Still, numbers like Kenney's don’t lie, even if the leader of the United Conservative Party does from time to time.

In this by-election, the government was spared the embarrassment of coming third. The NDP candidate, physician Phillip van der Merwe, came second with 17 per cent of the vote despite the presence of Alberta Liberal Leader David Khan in the race. Khan captured about 9 per cent of the vote.

But to those New Democrats (and not a few old style Progressive Conservatives) who wished for Kenney to win the UCP leadership in October in the belief he would be easier for Premier Rachel Notley to defeat than the former Wildrose Party Leader, Brian Jean, I say be careful what you wish for!

Yes, Kenney has many flaws. But his political virtues considerably outweigh them. He is a campaigning machine who cares not a whit about anything but politics and his social conservative beliefs. And why not? He has no spouse or child to worry about.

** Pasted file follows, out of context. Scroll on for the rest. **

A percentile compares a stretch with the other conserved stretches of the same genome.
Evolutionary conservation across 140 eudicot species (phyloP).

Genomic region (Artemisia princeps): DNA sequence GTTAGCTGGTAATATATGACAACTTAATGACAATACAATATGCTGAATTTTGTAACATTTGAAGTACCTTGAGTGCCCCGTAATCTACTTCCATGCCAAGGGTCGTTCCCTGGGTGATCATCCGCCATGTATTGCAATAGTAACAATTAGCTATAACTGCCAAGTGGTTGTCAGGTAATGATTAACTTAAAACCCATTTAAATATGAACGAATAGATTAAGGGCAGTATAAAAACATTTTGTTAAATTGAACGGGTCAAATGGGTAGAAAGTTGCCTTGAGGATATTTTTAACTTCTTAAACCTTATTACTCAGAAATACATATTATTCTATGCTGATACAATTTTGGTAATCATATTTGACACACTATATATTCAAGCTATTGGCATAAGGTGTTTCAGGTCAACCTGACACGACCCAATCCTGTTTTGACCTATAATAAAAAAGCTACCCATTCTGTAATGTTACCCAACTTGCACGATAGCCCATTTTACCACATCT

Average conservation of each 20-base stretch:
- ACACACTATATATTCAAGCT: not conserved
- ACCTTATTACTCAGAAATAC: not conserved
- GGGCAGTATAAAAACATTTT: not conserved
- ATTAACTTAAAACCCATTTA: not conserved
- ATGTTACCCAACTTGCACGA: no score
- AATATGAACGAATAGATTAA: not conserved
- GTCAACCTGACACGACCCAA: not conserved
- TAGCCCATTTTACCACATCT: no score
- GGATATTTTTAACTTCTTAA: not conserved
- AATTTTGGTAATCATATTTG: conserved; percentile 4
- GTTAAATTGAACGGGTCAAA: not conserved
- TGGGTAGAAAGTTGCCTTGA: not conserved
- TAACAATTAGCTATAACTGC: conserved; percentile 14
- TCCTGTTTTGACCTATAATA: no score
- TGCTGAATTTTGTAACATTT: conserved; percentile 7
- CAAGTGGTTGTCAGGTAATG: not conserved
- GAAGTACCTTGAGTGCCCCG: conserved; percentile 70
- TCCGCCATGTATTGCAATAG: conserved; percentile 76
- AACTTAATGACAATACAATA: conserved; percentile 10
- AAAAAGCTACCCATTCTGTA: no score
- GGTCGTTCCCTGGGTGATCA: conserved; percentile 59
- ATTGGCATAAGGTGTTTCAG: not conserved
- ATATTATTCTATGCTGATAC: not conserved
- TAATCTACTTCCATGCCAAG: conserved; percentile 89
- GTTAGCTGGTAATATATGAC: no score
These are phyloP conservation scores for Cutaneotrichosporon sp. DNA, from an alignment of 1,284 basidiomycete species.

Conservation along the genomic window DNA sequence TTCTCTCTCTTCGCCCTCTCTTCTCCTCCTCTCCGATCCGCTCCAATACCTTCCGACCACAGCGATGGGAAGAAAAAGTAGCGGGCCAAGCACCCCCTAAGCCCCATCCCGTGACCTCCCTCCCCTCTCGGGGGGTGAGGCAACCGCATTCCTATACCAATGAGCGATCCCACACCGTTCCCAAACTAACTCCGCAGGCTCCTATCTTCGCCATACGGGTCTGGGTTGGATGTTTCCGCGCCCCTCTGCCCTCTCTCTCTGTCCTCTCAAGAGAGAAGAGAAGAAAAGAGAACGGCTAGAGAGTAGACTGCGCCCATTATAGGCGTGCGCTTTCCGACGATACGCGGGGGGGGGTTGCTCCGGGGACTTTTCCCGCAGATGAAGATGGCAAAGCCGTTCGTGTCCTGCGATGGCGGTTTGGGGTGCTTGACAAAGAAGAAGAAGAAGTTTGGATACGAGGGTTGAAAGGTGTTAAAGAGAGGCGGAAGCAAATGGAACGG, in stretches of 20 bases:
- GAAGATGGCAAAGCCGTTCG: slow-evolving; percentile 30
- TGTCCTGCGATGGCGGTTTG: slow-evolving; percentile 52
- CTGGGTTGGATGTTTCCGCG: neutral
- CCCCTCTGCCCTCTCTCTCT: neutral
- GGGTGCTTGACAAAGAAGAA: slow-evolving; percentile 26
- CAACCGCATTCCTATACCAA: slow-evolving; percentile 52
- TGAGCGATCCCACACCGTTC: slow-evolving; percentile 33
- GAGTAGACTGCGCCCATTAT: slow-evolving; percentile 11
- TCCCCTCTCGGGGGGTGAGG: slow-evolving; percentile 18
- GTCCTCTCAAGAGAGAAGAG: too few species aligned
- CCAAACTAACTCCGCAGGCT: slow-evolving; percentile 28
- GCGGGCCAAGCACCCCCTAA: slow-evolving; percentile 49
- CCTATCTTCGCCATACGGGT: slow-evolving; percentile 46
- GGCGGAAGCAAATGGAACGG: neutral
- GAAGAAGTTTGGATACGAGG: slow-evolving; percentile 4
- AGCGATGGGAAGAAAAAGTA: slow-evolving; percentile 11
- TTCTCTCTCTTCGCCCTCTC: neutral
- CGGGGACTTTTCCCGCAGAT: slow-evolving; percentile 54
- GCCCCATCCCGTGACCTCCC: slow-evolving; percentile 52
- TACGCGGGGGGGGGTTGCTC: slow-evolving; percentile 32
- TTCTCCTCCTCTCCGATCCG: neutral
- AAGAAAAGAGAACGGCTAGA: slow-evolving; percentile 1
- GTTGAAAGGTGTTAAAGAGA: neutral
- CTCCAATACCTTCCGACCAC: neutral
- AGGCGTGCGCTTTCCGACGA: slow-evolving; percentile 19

He is willing to do whatever it takes to win, as we saw in his ruthless elimination of opponents in the previous race to lead the Progressive Conservative Party last spring.

What he lacks in likability, he more than makes up for in political savvy and a vast network of connections built up over 20 years in politics. He has mainstream media and Alberta's Conservative establishment in his corner, and he knows how to make effective use of them. Already, mainstream media is spinning this undeniably significant election result his way -- the word "landslide" was atop almost everyone's story last night.

Readers will notice that Kenney has laid out his plan quite clearly and publicly from buying the blue Dodge pickup truck to changing the draperies in the Premier's Office, and that at every step to date he has achieved his goals on schedule. You underestimate him at your peril.

When the CBC reported the percentage of his victory, I was reminded of Dr. Johnson's observation, as recorded by Mr. Boswell: "Depend on it, sir, when a man knows he is to be hanged in a fortnight, it concentrates his mind wonderfully."